Regarding Walla Walla, there will be no problem tripping over wineries, there. I have very little experience with Walla Walla (business trips), but that experience has been wonderful. Terrifically friendly and helpful people wherever you go. Snooth has some excellent members up in Washington, and, so, I’ll let more informed commentators recommend specific wineries for you to visit.
One last thing. After your trip, please come back here and tell us about it. We all want to learn.
- Reply by tobypringle, Feb 6, 2013.
Thanks, Amour, and Emark - thanks for your considered reply. The notes on Merry and Ridge are particularly well taken. I also found some really great information on californiawinefan.com . I'll definitely share our experiences after the fact. The only other thing I need to search for is a good wine bar in San Fran that can give an overview of the terroir in California with different wine flights. In Mendoza, Vines of Mendoza were an excellent introduction and in Santiago, Bocanariz wine bar also gave great overview tastings. I might do some independent research first before crowding out the forum though. Thanks again, guys.
- Reply by EMark, Feb 6, 2013.
Toby, I hope somebody can jump in here and give you advice on Wine Bars in the city. I live in Southern California and do not have much recent knowledge of S.F. spots.
- Reply by Richard Foxall, Feb 15, 2013.
Okay, couple wine bars in SF: Ferry Plaza Wine Merchant in the Ferry Building. Decent retail operation, too. Rouge et Blanc on Grant and Blanc et Rouge in the Embarcadero--different operations, confusing enough, but both run by outstanding restaurateurs and sommeliers. (Emmanuel Kemidji is the somm at R et B.)There's also RN74, a restaurant built around wine on Howard Street--Michael Mina is involved in it, Rajat Parr is the somm. Press Club is in an alley off Market right downtown; it's essentially a tasting room, restaurant and club for about five wineries. What makes it kind of fun is that they have wineries from Napa and the Santa Cruz Mountains; they also do events, but usually those don't get in the way of the front tasting area.
I'm not a Malbec drinker, so I can't help you with that. I've tolerated some from Cahors, seen a bottle or two made in California, and shun the Argentinian stuff completely. I sound terrible saying that, but it's the truth. I can talk about Sauv Blanc. If you like the smoky, oaky stuff, Grgich is great, and Mondavi much the same for less. For crisper but still fruit-laden styles, somewhat in the NZ mold but not quite as over the top, Mauritson in Dry Creek Valley is what the other DCV vintners drink. Funny, because I think of Clay as a red wine maker.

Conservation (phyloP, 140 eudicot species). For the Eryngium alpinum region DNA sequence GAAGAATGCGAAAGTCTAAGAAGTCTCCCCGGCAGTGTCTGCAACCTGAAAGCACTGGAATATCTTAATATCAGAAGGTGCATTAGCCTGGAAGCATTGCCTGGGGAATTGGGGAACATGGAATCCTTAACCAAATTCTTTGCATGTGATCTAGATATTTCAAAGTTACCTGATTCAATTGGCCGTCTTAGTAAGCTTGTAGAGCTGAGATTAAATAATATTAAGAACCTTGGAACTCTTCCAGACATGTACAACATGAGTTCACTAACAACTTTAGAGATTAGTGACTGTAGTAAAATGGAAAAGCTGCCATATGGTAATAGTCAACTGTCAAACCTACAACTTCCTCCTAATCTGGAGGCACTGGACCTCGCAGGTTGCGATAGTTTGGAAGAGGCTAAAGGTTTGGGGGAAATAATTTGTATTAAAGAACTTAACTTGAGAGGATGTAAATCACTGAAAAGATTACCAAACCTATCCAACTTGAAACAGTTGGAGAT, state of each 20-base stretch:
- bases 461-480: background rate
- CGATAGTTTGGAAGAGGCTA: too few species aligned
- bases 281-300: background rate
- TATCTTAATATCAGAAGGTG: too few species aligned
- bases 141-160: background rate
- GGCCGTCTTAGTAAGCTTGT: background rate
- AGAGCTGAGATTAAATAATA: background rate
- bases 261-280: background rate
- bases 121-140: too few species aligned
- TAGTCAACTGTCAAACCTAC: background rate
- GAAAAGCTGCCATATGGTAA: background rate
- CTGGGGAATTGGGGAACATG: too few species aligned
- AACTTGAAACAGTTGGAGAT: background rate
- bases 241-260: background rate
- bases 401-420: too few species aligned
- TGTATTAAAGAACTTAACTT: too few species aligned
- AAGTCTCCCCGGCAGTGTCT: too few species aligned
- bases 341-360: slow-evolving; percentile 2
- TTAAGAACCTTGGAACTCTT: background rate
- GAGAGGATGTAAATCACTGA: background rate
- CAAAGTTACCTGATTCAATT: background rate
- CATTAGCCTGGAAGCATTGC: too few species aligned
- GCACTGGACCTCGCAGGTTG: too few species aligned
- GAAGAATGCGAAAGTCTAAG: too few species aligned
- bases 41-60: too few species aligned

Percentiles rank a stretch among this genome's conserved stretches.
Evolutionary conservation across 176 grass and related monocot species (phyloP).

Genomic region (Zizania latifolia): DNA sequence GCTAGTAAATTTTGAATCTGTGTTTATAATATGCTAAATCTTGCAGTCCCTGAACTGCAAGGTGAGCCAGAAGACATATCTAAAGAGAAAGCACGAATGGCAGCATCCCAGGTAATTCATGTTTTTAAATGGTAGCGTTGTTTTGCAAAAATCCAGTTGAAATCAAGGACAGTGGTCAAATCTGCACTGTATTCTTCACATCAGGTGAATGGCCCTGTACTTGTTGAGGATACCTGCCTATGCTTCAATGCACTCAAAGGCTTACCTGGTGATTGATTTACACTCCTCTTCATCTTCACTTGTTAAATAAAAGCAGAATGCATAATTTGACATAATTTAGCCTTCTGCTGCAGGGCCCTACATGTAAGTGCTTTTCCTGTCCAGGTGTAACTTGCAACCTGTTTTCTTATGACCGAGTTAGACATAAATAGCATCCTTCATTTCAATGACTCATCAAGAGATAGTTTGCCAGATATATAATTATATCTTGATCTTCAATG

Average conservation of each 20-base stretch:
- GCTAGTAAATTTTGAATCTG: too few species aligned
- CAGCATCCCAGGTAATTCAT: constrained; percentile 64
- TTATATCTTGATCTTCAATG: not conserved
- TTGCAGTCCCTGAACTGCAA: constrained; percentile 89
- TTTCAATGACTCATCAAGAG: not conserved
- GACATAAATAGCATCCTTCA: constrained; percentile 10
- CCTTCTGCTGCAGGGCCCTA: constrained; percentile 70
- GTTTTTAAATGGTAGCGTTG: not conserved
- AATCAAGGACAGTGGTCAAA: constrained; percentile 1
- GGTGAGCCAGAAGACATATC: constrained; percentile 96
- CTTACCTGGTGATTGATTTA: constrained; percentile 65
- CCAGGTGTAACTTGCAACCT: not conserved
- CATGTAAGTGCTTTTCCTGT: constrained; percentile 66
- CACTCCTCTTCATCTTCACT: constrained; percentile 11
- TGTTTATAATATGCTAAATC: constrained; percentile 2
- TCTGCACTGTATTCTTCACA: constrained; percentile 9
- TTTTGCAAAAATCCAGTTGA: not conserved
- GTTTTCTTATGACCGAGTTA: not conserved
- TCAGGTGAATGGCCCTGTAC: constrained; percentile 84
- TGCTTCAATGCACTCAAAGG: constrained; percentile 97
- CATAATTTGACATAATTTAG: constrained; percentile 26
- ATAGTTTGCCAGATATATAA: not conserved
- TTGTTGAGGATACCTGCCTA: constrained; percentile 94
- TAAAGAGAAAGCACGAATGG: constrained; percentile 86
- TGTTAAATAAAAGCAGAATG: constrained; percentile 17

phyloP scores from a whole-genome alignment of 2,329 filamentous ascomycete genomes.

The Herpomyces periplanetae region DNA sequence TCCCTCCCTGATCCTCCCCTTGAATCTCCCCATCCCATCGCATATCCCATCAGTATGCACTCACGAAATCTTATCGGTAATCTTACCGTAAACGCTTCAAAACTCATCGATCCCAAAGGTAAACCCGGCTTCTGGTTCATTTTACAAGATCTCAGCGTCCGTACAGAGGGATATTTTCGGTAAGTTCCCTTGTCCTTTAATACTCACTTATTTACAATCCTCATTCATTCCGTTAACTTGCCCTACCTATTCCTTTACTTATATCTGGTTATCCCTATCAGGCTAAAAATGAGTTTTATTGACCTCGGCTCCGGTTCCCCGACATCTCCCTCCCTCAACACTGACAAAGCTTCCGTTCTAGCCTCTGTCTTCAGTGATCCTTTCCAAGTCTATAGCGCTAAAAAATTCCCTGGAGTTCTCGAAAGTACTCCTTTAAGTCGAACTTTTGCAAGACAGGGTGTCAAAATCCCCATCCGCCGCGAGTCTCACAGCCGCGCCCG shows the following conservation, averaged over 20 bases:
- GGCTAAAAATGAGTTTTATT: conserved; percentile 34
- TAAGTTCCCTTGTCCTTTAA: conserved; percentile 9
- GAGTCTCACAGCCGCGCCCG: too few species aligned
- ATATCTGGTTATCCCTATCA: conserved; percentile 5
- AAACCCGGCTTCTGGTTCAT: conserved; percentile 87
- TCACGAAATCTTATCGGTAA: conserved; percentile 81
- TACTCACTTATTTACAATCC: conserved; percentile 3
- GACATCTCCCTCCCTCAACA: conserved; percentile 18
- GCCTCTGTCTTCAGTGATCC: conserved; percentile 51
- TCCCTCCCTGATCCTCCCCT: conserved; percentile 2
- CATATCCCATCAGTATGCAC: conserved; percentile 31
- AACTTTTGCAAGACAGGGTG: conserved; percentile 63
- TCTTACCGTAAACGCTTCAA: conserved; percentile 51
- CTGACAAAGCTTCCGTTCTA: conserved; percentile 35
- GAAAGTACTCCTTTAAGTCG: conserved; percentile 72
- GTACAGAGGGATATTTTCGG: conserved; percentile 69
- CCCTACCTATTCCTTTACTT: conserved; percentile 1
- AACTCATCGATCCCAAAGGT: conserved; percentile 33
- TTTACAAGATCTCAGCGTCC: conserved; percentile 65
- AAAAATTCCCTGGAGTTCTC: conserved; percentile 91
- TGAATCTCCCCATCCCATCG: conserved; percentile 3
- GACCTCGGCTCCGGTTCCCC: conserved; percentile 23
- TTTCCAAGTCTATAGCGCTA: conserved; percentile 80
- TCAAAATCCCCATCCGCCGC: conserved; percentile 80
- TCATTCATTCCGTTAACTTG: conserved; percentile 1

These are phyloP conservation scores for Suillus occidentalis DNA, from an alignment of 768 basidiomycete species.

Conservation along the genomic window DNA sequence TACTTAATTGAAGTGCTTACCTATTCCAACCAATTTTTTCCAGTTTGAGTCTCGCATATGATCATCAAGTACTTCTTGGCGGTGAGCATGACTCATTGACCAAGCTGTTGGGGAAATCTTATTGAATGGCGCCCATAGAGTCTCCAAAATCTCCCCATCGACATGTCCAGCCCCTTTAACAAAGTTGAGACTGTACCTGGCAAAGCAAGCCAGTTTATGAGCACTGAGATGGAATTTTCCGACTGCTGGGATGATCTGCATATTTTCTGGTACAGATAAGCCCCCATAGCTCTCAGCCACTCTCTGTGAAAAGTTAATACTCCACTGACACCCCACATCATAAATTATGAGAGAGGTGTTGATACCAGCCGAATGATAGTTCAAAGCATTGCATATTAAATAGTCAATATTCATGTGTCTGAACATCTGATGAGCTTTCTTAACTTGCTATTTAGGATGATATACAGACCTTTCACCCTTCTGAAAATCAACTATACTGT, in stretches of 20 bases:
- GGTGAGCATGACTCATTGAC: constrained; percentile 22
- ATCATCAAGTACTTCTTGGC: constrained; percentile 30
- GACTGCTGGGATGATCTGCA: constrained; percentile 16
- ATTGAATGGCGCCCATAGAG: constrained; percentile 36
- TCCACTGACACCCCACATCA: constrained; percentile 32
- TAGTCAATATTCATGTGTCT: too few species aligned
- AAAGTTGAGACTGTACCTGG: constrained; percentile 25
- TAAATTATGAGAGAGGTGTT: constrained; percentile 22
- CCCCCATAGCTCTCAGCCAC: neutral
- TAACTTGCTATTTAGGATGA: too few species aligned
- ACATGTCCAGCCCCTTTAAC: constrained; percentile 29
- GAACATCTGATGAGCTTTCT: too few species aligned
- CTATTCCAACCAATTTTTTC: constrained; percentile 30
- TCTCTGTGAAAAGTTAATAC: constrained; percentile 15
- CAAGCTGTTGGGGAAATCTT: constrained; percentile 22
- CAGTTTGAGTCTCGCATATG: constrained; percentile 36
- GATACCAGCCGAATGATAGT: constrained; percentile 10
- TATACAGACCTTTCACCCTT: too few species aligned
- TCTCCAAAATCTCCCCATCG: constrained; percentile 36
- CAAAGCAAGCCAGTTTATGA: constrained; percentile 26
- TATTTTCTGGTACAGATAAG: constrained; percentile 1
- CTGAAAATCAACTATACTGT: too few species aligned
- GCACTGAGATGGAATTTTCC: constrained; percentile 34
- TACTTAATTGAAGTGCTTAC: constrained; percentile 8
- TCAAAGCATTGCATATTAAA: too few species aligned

Which brings us to Zinfandel, where Clay Mauritson really shines. Chances are really slim you'll be able to buy any of his Rockpile Zins, but even his DCV Zins are really good. Down the road, I like Talty and Bella among others--the Lily Hill is really good. And I like Gracianna, but they might not be open for a while. Ridge is of course the grand-daddy of "important" Zinfandel. If all you've tasted was sweet-ish, or jammy, or blush, zins. You owe it to yourself to try them again. (If you had time to go to Amador County and the Sierra Foothills, there would be another bunch to try there, plus the great Rhone style wines of Terre Rouge/Easton.)
Summer before last we took a trip to Portland and drove down 99 through the Willamette Valley. Torii Mor, Domaine Serene, Drouhin, Sokol Blosser, Stoller, and a host of others are up in the northern end, so not very far from Portland. If you get to the southern end, I say do not miss Amity--Myron Redford is a pioneer and character who has left his mark on wine, while refusing to build a fancy tasting room or even a permanent bathroom. (It's clean and neat and in a mobile home they use for an office, but it's really no concession to expectations.) Coelho is also down towards the southern end, and makes some nice things, although they are in the middle of the Dois Irmaos controversy.
- Reply by EMark, Feb 19, 2013.
Toby, I don't know if you noticed but there is an article in Snooth, today, on California Bordeaux blends. You might want to take a look at that to see if it gives you any more good ideas.
You might note that Ridge and Mauritson both received shout outs. The other one mentioned in the article that is one of my favorites is Keenan. Excellent wines and very reasonably priced. Keenan prefers that you give them a call before visiting. So, check their web site The other thing about Keenan is that even though they are a Napa Valley winery, they are very much off the beaten path. They are on Spring Mountain west of the town of St. Helena. Then, if you want to continue in the Spring Mountain vein, continue up the road to the top and visit Pride. Very outstanding wines, although, a spendier than Keenan. Again, give Pride a call prior to your visit.